By Community Reporter Laura Hillier
On Saturday 31 st August, Bristol Women’s Voice hosted the “Women in Trade” event, in partnership with the M Shed. The aim of this event was to shine a light on the women working in the skilled trades and in construction, both now and in the past. The packed programme also sought to raise awareness of the ways in which women and girls can start careers in these fields, and offered opportunities to get involved with a series of exciting, live demonstrations from tradeswomen.
The event kicked off with introductions from BWV’s Sandra Gordon (event organiser) and Karen Garvey from the M Shed, before a keynote speech from Bristol’s Lord Lieutenant Peaches Golding OBE. In her speech, the relevance of the event for Bristol at this time was noted – investment in construction in our city is continuing to rise, and to meet this demand we desperately need to increase the number of people working in the trades. The scene was set further by a film created by videographer and BWV volunteer Olivia Plato, which featured several women currently working or teaching the skilled trades. The film captured some of the obstacles faced by women working in these roles and the efforts to overcome these, as well as the positive aspects of a trades career and learning practical skills.
Next up was a talk from Jane Duffus, the author of “The Women Who Built Bristol”. She gave us a whistle stop tour of the “resourceful, resilient and strong women that helped to build the Bristol that we know and love today”, including factory workers, trade unionists and suffragists. Hearing the stories of the women of the past who have helped to get us where we are today was inspiring – I feel that we can all look towards their strength and courage as we move towards the future.
These stories were followed by a panel discussion focusing on the political and economic barriers to working in the trades faced by women, and how these could be overcome. Our panel – chaired by Jackie Longworth (chair of the Women’s Equality Network, Fair Play South West) – was passionate about the cause, and included: Karin Smyth (Labour MP for Bristol South); Fadiya Ahmed (Women in Property); Pepper Barney (BiBO); and Tracey Blythe (Airbus and Unite). The panel members shared their personal experiences of discrimination in the field and emphasised the importance of trade apprenticeships for girls (and boys) in Bristol, as well as other initiatives which could improve upon the current situation.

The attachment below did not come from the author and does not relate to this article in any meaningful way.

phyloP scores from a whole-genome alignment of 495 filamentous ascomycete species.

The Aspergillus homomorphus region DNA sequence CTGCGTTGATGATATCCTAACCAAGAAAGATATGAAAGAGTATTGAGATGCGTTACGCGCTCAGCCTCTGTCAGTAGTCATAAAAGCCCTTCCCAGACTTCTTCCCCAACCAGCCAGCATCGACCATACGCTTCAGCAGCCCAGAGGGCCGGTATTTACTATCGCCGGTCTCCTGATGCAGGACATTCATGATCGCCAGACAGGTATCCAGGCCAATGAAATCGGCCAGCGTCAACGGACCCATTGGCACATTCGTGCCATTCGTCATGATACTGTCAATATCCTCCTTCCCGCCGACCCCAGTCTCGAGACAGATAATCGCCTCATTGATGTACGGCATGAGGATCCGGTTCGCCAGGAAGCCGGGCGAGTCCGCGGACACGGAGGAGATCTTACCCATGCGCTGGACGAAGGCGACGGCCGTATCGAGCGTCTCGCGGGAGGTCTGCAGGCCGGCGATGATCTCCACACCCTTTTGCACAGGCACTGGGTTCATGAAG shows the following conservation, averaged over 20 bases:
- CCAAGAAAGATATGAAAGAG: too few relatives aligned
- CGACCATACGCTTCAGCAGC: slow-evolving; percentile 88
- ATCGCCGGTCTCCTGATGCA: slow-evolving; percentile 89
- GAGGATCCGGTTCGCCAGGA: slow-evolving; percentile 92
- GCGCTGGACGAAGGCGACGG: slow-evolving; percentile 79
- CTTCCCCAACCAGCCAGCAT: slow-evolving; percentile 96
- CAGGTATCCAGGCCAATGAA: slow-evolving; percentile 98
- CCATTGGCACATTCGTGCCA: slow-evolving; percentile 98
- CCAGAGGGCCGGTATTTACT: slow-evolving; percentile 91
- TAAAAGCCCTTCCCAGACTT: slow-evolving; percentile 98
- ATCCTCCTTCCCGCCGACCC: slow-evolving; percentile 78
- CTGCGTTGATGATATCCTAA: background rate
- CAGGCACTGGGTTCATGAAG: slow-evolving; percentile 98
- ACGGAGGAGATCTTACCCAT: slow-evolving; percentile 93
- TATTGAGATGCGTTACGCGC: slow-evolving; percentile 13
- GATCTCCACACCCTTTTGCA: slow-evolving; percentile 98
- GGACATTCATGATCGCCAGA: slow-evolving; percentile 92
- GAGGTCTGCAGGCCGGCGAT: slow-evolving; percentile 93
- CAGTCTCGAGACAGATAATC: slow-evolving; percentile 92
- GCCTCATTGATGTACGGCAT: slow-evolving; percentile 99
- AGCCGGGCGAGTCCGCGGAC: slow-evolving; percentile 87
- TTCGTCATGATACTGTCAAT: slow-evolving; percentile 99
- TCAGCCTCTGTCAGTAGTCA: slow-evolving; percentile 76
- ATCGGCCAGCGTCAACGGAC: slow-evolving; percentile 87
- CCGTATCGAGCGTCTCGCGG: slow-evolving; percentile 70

After a quick break, we were also lucky enough to have a fantastic Q&A session with women who currently work in the trades. Chaired by Nicki Norman (Women’s Aid), the session featured: Sarah Holt (an Electrician); Deborah Stanley-Jones (a Plumber – owns the business the Plumbher); Caroline Henn (a founder of Practical Women and new CIC BePractical); and Lisa Stone (Electrician, Lead IQA and Lecturer at the City of Bristol College). Hearing the women speak about overcoming challenges they’d faced and what they love about their careers was incredibly inspiring. Questions from the audience showed that there is a real interest in a trades career from women in Bristol, and panel members were able to offer their expert advice, experience and reassurances about getting started.
The afternoon of the event was also very lively, as it offered several different choices for workshops and activities. One of these was a historical walk around Bristol, specially curated by Sheila Hannon. In this walk, Kim Hicks depicted Sarah Guppy, whose contributions to bridge design have been much-overlooked in Bristol’s history. There were also several practical demonstrations, which showcased the skills of workshop leaders and gave attendees a taste of the trades. For instance, the tutors of Bristol Women’s Workshop demonstrated some woodwork alongside their students, and Sarah Holt delivered a workshop about the skills involved in being an electrician. In addition, the afternoon included a demonstration by Joanna Williams, artist blacksmith at her forge “Fire Iron Art” in the Underfall Yard. Joanna showed us how the form and texture of metal can be manipulated using heat, and a few women even gave it a go themselves! Several stalls were also available for attendees to drop-in and access key information and advice about how to get into the trades, including: Paul Collins from Certsure (also representing the Jobs for Girls campaign); Caragh Salisbury of BePractical; and several women from the earlier panel discussion.
I feel proud to have volunteered as part of this event, and personally feel enormously grateful to the people that contributed their knowledge, skills and commitment to the day. They are all wonderful role models for women and girls looking to enter the trades or construction as a career, and they are truly deserving of a big thank you from everyone at Bristol Women’s Voice!